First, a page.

Living and Loss: A Reflection for Father’s Day

A few weeks ago our family lost our beloved Grandfather, my father’s dad Norlin. I had the incredibly sad but memorable honor of spending much of his last two days in his house, often by his bedside, with a number of our family members. By ‘a number’ I mean that many of his 13 grand children and 14 great grandchildren were around those days and nearly all of us were in attendance at his funeral the next weekend, a testament to his absolutely incredible legacy. He lived of a life full of hard work and also hardship- he was preceded in death by his youngest son and the love of his life, my grandmother Barbara.

His family legacy includes ministers, poets, artists, business owners, chefs, athletes, service members, non-profit managers, academics, animal lovers, musicians, loving parents, happy children, growing adolescents, young adults still trying to find themselves, and more. All this from a man without a high school diploma who worked his hardest alongside his wife to build a successful farm and ensure that their children could be educated to do whatever they wanted in life. What better gift in the end than to realize that their hard work paid off!





I kept a journal of his last days with my own thoughts on the entire process of dying as well as the power of family and legacy. This time was spent observing my father and his brother and sister make end of life decisions as they witnessed the deterioration of their only remaining parent. The loss of a parent is something I have not had to do, but my half sisters have experienced it as well as a number of very close friends. While in most of these cases these parents were lost far too young, the loss of a parent is a part of life, an extremely difficult inevitability for most people. On this father’s day I want to honor all those fathers and parents my family and friends have lost, whether too soon, or after a long and fulfilled life. But I also to write a few thoughts on living.

My grandfather had the opportunity to live a long and fulfilled life, (read this tribute by my cousin Joel for a powerful and concise mini-biography.) Having a fulfilled life is all I truly desire, and I imagine what most people desire. No matter the length I want to cultivate a fulfilled life full of family, friends, and memorable experiences. For me these experiences include diverse and interesting internships and jobs, continual learning and education, traveling the country and world, pushing my body physically, celebrating the great outdoors, appreciating art in all its forms, enjoying good food and drink, contributing time and energy to causes that I care about, taking care of my body and mind, and most of all sharing in these experiences with people I deeply care about.

Last weekend I celebrated Father’s Day a week early by going on a father-daughter trip to watch a couple of Women’s World Cup games in Montreal, Canada. This was three weekends in a row that I had the opportunity to spend time with my father, not a usual occurrence since my parents live in Texas and I live in North Carolina. My father is not a perfect man by any means, but he loves his family and fiercely cares about the wellbeing of his children and grandson. He relishes in spending time with them, especially on vacations (look forward to a post on our big family vacation to Jackson Hole, Wyoming in a couple of weeks!)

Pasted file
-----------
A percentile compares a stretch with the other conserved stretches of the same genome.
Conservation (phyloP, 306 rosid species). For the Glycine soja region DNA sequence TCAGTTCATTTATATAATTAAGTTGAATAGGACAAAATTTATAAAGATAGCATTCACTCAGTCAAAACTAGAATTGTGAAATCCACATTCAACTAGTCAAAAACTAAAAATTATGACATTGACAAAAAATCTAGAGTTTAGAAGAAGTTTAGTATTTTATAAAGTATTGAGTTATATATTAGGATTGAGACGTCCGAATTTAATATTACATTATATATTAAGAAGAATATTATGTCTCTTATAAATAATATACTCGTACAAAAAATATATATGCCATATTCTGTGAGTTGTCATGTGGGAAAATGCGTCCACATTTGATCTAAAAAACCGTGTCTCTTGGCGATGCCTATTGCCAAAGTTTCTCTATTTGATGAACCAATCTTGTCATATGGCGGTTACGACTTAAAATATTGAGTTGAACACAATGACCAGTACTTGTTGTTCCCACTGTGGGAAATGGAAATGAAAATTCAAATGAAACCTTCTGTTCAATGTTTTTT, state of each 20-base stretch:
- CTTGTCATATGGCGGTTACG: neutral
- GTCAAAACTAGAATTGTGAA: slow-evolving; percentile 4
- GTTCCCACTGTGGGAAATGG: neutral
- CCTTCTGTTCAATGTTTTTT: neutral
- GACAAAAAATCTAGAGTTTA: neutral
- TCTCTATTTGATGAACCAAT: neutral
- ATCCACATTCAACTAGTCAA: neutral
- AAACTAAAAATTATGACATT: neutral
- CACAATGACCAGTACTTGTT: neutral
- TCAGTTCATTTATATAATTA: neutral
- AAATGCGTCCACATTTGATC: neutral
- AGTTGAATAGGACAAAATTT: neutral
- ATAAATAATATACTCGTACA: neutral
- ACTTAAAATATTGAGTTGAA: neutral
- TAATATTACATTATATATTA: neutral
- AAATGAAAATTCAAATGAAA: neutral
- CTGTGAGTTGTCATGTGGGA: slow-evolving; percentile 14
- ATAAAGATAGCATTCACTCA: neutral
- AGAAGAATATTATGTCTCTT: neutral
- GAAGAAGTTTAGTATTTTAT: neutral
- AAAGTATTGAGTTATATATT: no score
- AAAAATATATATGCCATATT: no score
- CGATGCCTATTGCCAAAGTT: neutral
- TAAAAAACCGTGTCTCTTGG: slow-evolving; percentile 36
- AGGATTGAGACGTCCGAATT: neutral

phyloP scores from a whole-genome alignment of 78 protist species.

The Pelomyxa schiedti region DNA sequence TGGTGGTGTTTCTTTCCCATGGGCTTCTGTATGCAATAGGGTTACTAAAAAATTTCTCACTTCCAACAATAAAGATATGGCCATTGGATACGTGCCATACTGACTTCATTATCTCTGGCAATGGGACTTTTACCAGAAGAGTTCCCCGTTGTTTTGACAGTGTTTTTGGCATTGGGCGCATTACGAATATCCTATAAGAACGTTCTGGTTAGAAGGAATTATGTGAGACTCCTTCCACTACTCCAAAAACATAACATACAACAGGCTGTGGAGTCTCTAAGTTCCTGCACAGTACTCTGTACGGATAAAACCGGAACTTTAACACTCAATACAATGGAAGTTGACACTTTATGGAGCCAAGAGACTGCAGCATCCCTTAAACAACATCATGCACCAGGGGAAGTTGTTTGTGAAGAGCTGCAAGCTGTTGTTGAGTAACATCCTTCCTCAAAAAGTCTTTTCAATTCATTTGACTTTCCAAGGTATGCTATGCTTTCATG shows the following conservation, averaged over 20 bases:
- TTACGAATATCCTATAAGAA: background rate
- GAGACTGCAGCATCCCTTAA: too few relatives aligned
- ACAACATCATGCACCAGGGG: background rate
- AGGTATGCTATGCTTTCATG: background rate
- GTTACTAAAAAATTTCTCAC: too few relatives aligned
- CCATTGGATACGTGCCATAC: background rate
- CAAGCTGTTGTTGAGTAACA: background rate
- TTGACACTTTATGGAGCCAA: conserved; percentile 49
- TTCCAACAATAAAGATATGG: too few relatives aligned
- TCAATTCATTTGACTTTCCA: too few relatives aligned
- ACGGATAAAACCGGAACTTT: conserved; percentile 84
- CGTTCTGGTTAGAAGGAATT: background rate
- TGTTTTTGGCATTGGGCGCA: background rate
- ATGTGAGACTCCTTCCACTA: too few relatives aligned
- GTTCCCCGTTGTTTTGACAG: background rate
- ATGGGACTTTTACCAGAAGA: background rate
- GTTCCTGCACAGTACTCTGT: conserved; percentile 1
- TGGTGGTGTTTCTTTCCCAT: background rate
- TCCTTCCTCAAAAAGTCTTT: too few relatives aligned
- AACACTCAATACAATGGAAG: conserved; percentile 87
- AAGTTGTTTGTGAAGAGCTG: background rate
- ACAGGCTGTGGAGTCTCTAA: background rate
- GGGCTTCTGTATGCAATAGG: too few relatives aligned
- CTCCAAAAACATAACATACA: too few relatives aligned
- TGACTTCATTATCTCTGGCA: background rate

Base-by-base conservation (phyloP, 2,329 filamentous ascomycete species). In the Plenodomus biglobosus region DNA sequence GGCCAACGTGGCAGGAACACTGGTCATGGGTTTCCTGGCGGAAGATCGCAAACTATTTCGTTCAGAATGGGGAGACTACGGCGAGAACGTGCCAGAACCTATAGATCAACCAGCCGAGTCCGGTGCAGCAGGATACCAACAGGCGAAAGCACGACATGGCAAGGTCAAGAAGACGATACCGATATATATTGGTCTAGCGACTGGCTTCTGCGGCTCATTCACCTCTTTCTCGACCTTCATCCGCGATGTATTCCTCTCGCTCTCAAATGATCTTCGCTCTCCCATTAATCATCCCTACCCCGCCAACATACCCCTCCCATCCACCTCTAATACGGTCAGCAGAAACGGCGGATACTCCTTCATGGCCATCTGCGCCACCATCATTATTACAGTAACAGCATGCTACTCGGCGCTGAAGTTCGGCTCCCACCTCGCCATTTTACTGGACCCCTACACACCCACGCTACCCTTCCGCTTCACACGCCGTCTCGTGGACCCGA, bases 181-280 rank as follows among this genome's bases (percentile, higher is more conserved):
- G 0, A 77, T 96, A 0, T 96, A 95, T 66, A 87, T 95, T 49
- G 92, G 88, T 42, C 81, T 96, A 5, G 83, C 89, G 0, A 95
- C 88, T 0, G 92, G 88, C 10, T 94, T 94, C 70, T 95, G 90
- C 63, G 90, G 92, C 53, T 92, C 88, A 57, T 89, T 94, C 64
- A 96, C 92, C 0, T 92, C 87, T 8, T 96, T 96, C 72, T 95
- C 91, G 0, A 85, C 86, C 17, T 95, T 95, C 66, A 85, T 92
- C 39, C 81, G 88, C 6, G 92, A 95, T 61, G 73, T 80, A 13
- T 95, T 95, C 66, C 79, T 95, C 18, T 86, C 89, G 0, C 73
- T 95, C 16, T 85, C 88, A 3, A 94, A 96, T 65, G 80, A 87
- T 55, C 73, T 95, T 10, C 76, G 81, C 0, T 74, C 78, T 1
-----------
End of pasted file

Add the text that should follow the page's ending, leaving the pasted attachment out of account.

This trip had a certain energy to it from the start. Both of us were emotionally and mentally exhausted but determined to have a good time and enjoy Montreal, and we very much did! We watched two pretty riveting World Cup matches, with Brazil narrowing defeating Spain 1-0, and Costa Rica playing their hearts out to a tie against Korea but winning the crowd’s support in the process. On a beautiful Sunday we spent quality time wandering the Montreal Museum of Art, and walked half the city after exploring the Old Port and Old Montreal on a beautiful Sunday. The food was fantastic (especially this incredible Portuguese restaurant, Ferriero!) and we tried to really enjoy our time in the city as well as just time spent together.




On the way to and from Montreal I stopped in Brooklyn (the second stopover due to a cancelled flight) and spent time with my older brother and my cousin from my mom’s side. While together we processed the weekend before and just family in general. My mom’s mother is now my only remaining grandparent and she turns 90 on July 25th! The recent passing of our grandfather convinced my brother and I to make the trip to Dallas to share in the celebration of this milestone (my cousin was already planning to go.)

With all the tragedies that occur in this world, and with all the lives that end too soon, we must celebrate life!

I encourage you, even if you don’t have a living father, to just reach out to someone that you care about today. Plan to spend time with them, just talk on the phone, learn from them, experience something with them. Celebrate family! Celebrate life!

Happy Father’s Day to my dad! Happy day of life to everyone!


4 responses to “Living and Loss: A Reflection for Father’s Day

  1. Pingback: Wyoming: a grown up family vacation | postgradjourney·

  2. Pingback: Summer of Family Continued: A 90th Birthday Celebration | postgradjourney·

  3. Pingback: Life recap: an overview of year 25 and a look towards 26 | postgradjourney·

  4. Pingback: Run Streak: My Year of Running | postgradjourney·

Leave a Reply

Fill in your details below or click an icon to log in: Logo

You are commenting using your account. Log Out /  Change )

Google+ photo

You are commenting using your Google+ account. Log Out /  Change )

Twitter picture

You are commenting using your Twitter account. Log Out /  Change )

Facebook photo

You are commenting using your Facebook account. Log Out /  Change )


Connecting to %s